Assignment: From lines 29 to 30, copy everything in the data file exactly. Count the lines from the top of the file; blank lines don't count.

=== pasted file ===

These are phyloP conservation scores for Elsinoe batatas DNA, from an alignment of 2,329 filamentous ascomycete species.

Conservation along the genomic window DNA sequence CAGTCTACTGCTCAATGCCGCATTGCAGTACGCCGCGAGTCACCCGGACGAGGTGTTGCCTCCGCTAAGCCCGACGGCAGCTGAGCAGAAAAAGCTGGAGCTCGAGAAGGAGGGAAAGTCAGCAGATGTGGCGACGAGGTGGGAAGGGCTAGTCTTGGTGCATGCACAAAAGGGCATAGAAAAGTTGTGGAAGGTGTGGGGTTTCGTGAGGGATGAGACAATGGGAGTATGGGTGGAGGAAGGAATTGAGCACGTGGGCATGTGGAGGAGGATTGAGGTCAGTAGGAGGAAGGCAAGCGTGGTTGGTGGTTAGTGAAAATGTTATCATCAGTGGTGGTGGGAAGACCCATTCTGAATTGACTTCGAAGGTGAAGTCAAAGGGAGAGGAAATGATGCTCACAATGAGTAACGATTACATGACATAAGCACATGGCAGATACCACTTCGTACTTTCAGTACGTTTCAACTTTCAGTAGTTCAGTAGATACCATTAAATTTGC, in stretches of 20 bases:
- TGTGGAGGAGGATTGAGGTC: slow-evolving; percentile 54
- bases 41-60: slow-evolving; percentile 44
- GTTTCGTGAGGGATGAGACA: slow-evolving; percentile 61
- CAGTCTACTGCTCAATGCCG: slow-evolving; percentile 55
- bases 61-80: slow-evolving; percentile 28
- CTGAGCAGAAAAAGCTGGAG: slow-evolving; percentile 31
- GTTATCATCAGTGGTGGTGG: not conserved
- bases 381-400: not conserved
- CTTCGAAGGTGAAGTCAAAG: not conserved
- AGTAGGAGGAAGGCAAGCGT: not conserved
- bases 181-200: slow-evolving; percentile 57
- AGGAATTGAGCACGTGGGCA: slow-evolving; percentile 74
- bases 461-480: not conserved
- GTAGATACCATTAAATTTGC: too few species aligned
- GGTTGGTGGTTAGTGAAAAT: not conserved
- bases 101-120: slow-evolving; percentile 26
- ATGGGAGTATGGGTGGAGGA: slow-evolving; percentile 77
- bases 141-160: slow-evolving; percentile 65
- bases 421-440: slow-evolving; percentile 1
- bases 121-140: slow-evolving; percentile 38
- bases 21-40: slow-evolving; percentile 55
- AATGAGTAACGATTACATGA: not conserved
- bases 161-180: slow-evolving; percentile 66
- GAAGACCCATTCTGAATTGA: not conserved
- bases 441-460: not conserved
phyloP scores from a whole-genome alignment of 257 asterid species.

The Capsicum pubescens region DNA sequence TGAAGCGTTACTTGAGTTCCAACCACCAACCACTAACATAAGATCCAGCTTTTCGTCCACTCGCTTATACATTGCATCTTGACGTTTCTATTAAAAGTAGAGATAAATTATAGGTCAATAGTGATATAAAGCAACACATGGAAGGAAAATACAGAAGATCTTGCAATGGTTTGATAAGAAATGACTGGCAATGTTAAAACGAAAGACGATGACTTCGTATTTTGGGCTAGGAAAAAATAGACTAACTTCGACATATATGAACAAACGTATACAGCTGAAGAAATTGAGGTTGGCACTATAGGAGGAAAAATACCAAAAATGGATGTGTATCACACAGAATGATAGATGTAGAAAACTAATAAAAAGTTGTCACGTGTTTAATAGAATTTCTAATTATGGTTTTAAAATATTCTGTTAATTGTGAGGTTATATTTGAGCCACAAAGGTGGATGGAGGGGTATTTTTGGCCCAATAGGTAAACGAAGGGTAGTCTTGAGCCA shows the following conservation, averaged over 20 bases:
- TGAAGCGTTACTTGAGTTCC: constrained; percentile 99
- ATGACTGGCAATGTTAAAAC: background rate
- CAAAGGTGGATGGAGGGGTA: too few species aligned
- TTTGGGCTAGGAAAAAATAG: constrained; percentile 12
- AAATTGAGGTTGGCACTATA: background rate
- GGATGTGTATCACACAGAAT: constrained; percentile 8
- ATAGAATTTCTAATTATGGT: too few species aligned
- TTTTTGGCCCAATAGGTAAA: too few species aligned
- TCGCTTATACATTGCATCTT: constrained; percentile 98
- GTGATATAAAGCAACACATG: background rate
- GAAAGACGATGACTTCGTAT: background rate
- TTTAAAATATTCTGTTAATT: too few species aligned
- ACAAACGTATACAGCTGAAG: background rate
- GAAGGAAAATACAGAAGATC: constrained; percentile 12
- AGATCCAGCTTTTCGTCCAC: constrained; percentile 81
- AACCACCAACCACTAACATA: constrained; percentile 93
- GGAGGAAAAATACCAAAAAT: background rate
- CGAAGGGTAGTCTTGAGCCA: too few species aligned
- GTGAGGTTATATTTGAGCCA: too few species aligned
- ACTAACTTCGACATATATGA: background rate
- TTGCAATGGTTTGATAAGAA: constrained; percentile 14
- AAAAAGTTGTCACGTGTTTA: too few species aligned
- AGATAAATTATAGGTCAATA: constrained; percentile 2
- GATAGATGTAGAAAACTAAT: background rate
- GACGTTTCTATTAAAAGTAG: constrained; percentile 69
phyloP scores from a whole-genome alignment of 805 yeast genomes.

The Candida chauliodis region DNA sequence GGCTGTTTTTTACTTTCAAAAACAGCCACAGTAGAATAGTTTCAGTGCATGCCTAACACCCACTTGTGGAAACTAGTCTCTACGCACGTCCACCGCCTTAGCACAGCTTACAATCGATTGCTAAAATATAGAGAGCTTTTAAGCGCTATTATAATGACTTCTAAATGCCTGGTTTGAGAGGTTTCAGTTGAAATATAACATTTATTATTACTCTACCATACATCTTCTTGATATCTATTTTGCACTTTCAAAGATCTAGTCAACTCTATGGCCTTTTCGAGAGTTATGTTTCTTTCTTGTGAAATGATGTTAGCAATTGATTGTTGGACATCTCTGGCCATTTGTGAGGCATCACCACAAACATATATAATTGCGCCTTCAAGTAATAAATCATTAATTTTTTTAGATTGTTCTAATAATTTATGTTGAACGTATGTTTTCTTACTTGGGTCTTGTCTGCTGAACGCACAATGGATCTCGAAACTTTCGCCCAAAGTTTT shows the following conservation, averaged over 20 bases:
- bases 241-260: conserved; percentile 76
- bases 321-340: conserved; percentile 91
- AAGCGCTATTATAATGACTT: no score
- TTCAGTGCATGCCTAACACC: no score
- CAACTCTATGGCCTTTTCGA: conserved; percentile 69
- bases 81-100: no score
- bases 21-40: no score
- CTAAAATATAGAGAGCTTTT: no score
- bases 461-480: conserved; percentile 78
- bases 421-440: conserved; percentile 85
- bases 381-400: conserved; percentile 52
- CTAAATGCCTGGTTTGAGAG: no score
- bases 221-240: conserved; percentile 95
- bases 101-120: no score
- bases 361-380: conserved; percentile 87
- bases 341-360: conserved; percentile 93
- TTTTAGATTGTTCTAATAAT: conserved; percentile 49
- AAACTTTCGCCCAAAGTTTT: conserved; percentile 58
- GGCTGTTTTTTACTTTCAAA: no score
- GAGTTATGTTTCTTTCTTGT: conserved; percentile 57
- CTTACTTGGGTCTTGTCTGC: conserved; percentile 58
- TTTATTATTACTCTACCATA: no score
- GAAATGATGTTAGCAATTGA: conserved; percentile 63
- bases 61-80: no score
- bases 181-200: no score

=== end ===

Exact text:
The Capsicum pubescens region DNA sequence TGAAGCGTTACTTGAGTTCCAACCACCAACCACTAACATAAGATCCAGCTTTTCGTCCACTCGCTTATACATTGCATCTTGACGTTTCTATTAAAAGTAGAGATAAATTATAGGTCAATAGTGATATAAAGCAACACATGGAAGGAAAATACAGAAGATCTTGCAATGGTTTGATAAGAAATGACTGGCAATGTTAAAACGAAAGACGATGACTTCGTATTTTGGGCTAGGAAAAAATAGACTAACTTCGACATATATGAACAAACGTATACAGCTGAAGAAATTGAGGTTGGCACTATAGGAGGAAAAATACCAAAAATGGATGTGTATCACACAGAATGATAGATGTAGAAAACTAATAAAAAGTTGTCACGTGTTTAATAGAATTTCTAATTATGGTTTTAAAATATTCTGTTAATTGTGAGGTTATATTTGAGCCACAAAGGTGGATGGAGGGGTATTTTTGGCCCAATAGGTAAACGAAGGGTAGTCTTGAGCCA shows the following conservation, averaged over 20 bases:
- TGAAGCGTTACTTGAGTTCC: constrained; percentile 99